Like your high school English teacher, Facebook is breaking out the red pen. You won’t receive a letter grade, but Facebook will be grading ads on a score of 1 to 10. The score is based on how relevant your ads are to your audience. The more relevant the ad is, the higher the score.

Here’s what you should know about the recently released score:

How is the score calculated?

According to Facebook, “the score is based on the positive and negative feedback we expect an ad to receive from its target audience.” Feedback is based on a variety of factors, but includes metrics like video views and conversion rates. The better the feedback is, the higher the score. The score can change as your audience interacts with the ad.

What are the benefits of the relevance score?

You might be wondering how yet another number is going to help you reach customers, but there are some significant benefits to this new Facebook statistic. Here are a few:

  • It can lower your advertising costs

Yes, you read that right. Facebook plans to reward those who create relevant ads by giving a discount on the ad. The better your relevance score is, the cheaper your ad. Facebook hasn’t given any specifics on the discount, but any break on advertising costs is a welcome one.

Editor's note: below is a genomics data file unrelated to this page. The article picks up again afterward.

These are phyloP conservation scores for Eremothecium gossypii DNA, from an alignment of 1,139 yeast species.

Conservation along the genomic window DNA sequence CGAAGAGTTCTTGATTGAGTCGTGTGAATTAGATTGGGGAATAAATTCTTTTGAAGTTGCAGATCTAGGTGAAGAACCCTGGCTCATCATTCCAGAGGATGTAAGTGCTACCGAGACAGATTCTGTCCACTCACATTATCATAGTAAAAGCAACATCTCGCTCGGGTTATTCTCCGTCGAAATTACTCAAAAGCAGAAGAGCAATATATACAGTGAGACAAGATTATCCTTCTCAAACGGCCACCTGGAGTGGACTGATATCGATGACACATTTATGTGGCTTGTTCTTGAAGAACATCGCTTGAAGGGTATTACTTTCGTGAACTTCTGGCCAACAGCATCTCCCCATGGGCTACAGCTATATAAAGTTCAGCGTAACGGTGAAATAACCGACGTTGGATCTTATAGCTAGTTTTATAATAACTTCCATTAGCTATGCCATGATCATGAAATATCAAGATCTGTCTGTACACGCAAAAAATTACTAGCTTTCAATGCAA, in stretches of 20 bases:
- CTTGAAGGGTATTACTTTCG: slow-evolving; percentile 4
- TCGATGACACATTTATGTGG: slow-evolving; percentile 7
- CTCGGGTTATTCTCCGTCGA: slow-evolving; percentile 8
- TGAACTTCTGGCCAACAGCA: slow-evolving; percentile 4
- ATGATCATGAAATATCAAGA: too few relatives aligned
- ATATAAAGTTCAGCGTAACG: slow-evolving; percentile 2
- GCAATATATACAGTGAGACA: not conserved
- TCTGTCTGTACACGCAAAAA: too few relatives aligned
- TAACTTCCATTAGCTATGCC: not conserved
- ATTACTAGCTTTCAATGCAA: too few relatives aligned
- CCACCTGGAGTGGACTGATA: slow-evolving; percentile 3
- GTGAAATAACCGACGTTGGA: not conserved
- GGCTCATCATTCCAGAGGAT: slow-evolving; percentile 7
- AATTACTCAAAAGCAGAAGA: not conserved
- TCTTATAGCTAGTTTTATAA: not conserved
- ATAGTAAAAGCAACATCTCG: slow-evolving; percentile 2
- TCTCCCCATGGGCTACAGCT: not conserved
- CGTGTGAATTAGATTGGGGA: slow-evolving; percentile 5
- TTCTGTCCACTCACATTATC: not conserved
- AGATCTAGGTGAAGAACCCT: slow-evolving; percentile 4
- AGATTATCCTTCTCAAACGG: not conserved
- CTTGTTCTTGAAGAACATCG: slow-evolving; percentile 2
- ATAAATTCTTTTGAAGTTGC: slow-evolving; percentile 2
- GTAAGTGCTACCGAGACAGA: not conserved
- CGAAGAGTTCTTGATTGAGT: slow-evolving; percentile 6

• It provides testing options

Rather than create an ad and hope it hits home with your target audience, you can test ads and check your relevance score before releasing it. It’ll give you the opportunity to change copy or images to see which variation your audience will respond best to.

  • It provides a real-time metric

When an ad is running, you can monitor the score to see how it’s doing. If you want to make changes to improve the score while the ad is up, you can.

What are the drawbacks of the relevance score?

As with any new metric, there are a few downsides. Here are a few:

  • It’s just one number

While the relevance score is a litmus test for your ad, it’s still just one number. As always, you’ll want to look at all of your metrics to see how the ad is working for your specific needs.

  • Your advertising goal is more important than a number

An ad that meets your goal is a successful one, no matter what the relevance score says. For example, if you run an ad with the intent to boost sales of a specific product on your website and you see an increase in sales, that’s the statistic that’s important to you. Even if your relevance score is low, the fact that your ad is meeting your goal could be more important than the score.

What do you think of the new relevance scores? Will this new metric help your business? Tell us your thoughts in the comment section below.

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